911 Centers Not Ready For Mobile App Era

Some of the latest public safety apps offer to let you send texts, photos and even videos to 911 centers. There's just one problem: They don't work. According to the National Emergency Number Association, 911 centers still live in the telephone era, not the Internet and smart phone era.

Esther Shein, Contributor

November 29, 2012

6 Min Read

If you tried to contact 911 using a public safety smart phone app during Hurricane Sandy and were unsuccessful, there's a good reason: Most of these apps don't work because many emergency call centers are not equipped to receive certain types of broadband communications. That's the message the National Emergency Number Association (NENA), wants to make people aware of as it promotes new guidelines for mobile application developers.

According to NENA, although there are several smart phone apps coming to market that are aimed at public safety and communications, and they "are developed with a high degree of creativity and innovation," they still "might not fully consider the impacts on 911 and public safety during the development process."

The Public Safety Considerations for Smartphone App Developers is a joint venture between NENA and the Association of Public Safety Communications Officials (APCO). The guidelines give developers information on the Enhanced 9-1-1 technical architecture, along with operational limitations that might influence the development of smart phone apps.

"If you pick up your smart phone or any other phone and use a native telephony app to dial 9-1-1, that should, assuming there is no outage, get you to 911," said Trey Forgety, director of government affairs at NENA. "What becomes an issue is when a developer tries to build an app that extends the functionality of 911 beyond the functionality it was engineered for." For example, said Forgety, NENA has seen apps that claim to send text messages, photos or video to 911 centers. "The problem is existing 911 systems have no ability to receive those kinds of data. They're part of the telephone age, not the Internet age."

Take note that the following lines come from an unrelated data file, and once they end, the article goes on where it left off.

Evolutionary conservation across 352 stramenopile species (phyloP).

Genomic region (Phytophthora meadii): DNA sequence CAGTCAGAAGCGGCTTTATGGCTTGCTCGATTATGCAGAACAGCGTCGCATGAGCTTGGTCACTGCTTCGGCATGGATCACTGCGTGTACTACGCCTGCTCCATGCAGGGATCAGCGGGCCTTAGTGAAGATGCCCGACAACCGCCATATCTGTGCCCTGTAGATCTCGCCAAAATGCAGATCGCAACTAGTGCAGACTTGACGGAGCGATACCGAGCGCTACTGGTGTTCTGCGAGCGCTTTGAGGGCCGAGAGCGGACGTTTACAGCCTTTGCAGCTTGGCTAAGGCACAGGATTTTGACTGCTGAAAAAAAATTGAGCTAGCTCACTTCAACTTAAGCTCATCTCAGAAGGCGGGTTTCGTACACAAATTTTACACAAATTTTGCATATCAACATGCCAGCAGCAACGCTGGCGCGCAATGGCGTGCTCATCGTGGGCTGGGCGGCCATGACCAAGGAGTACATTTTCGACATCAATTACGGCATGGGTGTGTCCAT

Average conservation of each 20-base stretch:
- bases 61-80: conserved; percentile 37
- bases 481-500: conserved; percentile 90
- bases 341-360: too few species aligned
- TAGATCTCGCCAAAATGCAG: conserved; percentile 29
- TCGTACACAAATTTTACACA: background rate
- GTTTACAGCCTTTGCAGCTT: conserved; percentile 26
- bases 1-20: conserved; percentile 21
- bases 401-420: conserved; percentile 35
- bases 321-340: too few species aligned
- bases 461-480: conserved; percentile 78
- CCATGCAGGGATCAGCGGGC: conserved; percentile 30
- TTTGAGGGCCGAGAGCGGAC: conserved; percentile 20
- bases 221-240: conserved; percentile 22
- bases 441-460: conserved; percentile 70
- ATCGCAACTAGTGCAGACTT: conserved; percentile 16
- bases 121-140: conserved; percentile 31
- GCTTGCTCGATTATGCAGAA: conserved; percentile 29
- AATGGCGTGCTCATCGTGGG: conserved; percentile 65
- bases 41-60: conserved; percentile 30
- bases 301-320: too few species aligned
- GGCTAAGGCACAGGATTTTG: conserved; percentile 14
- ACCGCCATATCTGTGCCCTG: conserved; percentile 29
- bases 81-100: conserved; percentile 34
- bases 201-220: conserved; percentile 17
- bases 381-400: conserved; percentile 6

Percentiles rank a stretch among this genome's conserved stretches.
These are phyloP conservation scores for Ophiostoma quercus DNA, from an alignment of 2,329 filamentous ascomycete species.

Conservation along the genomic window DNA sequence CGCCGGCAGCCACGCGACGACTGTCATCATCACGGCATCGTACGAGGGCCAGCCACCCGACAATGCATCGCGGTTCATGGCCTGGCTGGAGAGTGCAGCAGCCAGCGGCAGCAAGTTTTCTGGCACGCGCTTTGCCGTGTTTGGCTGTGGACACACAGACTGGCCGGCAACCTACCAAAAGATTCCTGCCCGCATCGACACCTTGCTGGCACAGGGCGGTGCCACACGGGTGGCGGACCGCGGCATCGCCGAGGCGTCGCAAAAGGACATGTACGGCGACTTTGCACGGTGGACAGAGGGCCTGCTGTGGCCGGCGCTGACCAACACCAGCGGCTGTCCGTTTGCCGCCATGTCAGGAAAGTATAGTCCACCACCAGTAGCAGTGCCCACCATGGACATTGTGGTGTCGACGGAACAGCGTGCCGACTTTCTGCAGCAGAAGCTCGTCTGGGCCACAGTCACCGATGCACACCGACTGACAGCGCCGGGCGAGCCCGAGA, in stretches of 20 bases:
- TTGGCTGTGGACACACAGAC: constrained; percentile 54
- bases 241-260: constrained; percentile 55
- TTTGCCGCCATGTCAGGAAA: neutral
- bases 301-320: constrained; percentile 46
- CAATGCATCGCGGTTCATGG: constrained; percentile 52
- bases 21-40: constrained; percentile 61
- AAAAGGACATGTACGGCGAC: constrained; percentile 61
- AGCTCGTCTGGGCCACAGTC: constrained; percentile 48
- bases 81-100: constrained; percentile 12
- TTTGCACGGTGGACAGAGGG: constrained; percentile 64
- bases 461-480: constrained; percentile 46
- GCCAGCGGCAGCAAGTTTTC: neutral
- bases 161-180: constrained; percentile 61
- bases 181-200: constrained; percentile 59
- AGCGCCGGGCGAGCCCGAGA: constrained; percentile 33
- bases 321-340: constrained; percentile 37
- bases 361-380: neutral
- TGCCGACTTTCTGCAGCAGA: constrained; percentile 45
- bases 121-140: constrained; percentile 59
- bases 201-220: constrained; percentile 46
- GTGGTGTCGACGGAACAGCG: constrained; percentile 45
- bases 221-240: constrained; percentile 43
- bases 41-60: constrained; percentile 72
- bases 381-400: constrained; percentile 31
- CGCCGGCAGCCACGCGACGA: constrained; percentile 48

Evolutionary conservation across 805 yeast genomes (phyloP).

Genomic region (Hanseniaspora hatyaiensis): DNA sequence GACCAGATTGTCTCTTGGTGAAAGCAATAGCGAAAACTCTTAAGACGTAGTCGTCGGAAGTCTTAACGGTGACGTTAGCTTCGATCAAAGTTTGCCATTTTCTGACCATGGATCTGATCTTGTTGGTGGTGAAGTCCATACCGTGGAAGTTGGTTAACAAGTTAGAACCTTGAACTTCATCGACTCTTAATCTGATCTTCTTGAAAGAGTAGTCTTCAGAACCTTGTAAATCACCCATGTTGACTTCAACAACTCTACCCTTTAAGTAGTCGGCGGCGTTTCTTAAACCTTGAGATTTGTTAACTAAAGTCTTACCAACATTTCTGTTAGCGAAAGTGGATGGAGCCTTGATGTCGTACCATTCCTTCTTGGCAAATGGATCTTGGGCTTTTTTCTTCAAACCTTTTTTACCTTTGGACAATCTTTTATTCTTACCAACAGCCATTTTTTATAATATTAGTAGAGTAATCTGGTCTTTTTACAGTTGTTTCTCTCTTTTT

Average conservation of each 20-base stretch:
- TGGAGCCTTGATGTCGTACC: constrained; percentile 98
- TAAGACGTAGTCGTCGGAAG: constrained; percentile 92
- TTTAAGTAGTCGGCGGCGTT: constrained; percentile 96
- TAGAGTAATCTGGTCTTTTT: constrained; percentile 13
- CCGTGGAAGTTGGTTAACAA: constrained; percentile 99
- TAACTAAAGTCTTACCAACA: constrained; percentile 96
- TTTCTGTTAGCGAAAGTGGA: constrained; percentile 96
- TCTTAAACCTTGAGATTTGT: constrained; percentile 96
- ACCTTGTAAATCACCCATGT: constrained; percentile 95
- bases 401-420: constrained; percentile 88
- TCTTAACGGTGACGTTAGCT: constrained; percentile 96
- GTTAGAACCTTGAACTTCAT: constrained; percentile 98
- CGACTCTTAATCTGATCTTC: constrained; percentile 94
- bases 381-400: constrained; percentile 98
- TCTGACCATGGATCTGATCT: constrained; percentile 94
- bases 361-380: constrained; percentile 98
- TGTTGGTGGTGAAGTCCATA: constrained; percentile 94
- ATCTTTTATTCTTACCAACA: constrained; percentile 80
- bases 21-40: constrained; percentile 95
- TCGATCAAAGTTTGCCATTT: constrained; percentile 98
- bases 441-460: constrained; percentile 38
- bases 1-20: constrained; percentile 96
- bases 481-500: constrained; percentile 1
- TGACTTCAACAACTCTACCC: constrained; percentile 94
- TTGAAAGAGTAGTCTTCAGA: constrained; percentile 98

He said a case in point was the attempted Times Square car bombing in 2010. The bombing was foiled because a citizen saw a suspicious parked van and called 9-1-1. "In that circumstance it could have aided the police, fire, bomb squad, etc., if the person was able to send a photo of the license plate, which could have been processed by automatic recognition systems," said Forgety. "And it would come up that this was a vehicle that had been flagged to be watched."

That's a prime example of the need to provide that capability in order to enhance the richness of the call, he adds. Another compelling reason would be if a caller needed to reach 911 from his cell phone during a medical emergency. "If I call up and am barely able to speak, it would be helpful if the call taker was able to retrieve from the database medical information like, 'I'm allergic to penicillin or have high blood pressure.' Having that ability to retrieve information saves time."

There are over 34 million Americans with speech or hearing disabilities and texting is their only or main way of accessing 911 services, according to NENA CEO Brian Fontes.

Given that there are over 331 million wireless connections in the U.S. today, "We are now past the majority of these wireless devices being smart phones, and that number is growing exponentially," Fontes said. Users are increasingly moving away from voice as these broadband connections grow: Only one third of the traffic traveling over wireless networks is voice communications; two thirds is data, with people sending texts, videos and pictures.